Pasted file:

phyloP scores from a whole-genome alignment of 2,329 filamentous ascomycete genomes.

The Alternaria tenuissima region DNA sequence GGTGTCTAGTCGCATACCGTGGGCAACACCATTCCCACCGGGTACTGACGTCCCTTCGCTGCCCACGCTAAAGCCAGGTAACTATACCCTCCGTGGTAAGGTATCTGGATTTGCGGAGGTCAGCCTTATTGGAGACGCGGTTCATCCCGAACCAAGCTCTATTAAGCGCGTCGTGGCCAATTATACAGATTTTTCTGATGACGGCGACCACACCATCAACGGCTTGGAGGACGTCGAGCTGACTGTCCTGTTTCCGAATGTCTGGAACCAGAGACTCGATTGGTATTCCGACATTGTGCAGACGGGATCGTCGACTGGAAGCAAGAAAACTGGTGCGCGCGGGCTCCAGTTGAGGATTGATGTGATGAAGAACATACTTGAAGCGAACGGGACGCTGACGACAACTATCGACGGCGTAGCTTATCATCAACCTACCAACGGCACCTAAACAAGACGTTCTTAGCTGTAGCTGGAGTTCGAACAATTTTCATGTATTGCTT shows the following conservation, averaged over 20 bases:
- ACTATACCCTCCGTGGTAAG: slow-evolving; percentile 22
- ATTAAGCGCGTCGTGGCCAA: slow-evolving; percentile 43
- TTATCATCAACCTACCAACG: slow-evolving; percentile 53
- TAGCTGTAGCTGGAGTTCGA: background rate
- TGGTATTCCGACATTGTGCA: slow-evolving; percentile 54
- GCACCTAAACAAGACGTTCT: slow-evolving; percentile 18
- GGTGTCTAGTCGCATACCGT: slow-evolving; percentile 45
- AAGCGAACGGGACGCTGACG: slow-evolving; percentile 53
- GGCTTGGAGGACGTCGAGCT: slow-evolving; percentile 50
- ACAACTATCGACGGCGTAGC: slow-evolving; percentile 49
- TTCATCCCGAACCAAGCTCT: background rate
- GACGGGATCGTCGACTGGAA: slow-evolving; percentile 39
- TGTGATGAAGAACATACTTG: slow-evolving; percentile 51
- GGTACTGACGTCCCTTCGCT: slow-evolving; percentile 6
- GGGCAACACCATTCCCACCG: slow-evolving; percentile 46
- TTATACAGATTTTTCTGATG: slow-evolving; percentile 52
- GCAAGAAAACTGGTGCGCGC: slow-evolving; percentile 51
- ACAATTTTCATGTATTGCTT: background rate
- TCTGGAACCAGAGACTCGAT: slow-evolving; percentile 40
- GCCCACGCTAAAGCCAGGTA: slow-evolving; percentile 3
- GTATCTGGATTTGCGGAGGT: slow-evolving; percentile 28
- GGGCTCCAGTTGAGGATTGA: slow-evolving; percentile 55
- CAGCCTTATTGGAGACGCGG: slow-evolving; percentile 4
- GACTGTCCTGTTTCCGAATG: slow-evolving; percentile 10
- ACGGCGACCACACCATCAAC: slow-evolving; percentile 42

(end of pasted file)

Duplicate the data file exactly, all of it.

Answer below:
phyloP scores from a whole-genome alignment of 2,329 filamentous ascomycete genomes.

The Alternaria tenuissima region DNA sequence GGTGTCTAGTCGCATACCGTGGGCAACACCATTCCCACCGGGTACTGACGTCCCTTCGCTGCCCACGCTAAAGCCAGGTAACTATACCCTCCGTGGTAAGGTATCTGGATTTGCGGAGGTCAGCCTTATTGGAGACGCGGTTCATCCCGAACCAAGCTCTATTAAGCGCGTCGTGGCCAATTATACAGATTTTTCTGATGACGGCGACCACACCATCAACGGCTTGGAGGACGTCGAGCTGACTGTCCTGTTTCCGAATGTCTGGAACCAGAGACTCGATTGGTATTCCGACATTGTGCAGACGGGATCGTCGACTGGAAGCAAGAAAACTGGTGCGCGCGGGCTCCAGTTGAGGATTGATGTGATGAAGAACATACTTGAAGCGAACGGGACGCTGACGACAACTATCGACGGCGTAGCTTATCATCAACCTACCAACGGCACCTAAACAAGACGTTCTTAGCTGTAGCTGGAGTTCGAACAATTTTCATGTATTGCTT shows the following conservation, averaged over 20 bases:
- ACTATACCCTCCGTGGTAAG: slow-evolving; percentile 22
- ATTAAGCGCGTCGTGGCCAA: slow-evolving; percentile 43
- TTATCATCAACCTACCAACG: slow-evolving; percentile 53
- TAGCTGTAGCTGGAGTTCGA: background rate
- TGGTATTCCGACATTGTGCA: slow-evolving; percentile 54
- GCACCTAAACAAGACGTTCT: slow-evolving; percentile 18
- GGTGTCTAGTCGCATACCGT: slow-evolving; percentile 45
- AAGCGAACGGGACGCTGACG: slow-evolving; percentile 53
- GGCTTGGAGGACGTCGAGCT: slow-evolving; percentile 50
- ACAACTATCGACGGCGTAGC: slow-evolving; percentile 49
- TTCATCCCGAACCAAGCTCT: background rate
- GACGGGATCGTCGACTGGAA: slow-evolving; percentile 39
- TGTGATGAAGAACATACTTG: slow-evolving; percentile 51
- GGTACTGACGTCCCTTCGCT: slow-evolving; percentile 6
- GGGCAACACCATTCCCACCG: slow-evolving; percentile 46
- TTATACAGATTTTTCTGATG: slow-evolving; percentile 52
- GCAAGAAAACTGGTGCGCGC: slow-evolving; percentile 51
- ACAATTTTCATGTATTGCTT: background rate
- TCTGGAACCAGAGACTCGAT: slow-evolving; percentile 40
- GCCCACGCTAAAGCCAGGTA: slow-evolving; percentile 3
- GTATCTGGATTTGCGGAGGT: slow-evolving; percentile 28
- GGGCTCCAGTTGAGGATTGA: slow-evolving; percentile 55
- CAGCCTTATTGGAGACGCGG: slow-evolving; percentile 4
- GACTGTCCTGTTTCCGAATG: slow-evolving; percentile 10
- ACGGCGACCACACCATCAAC: slow-evolving; percentile 42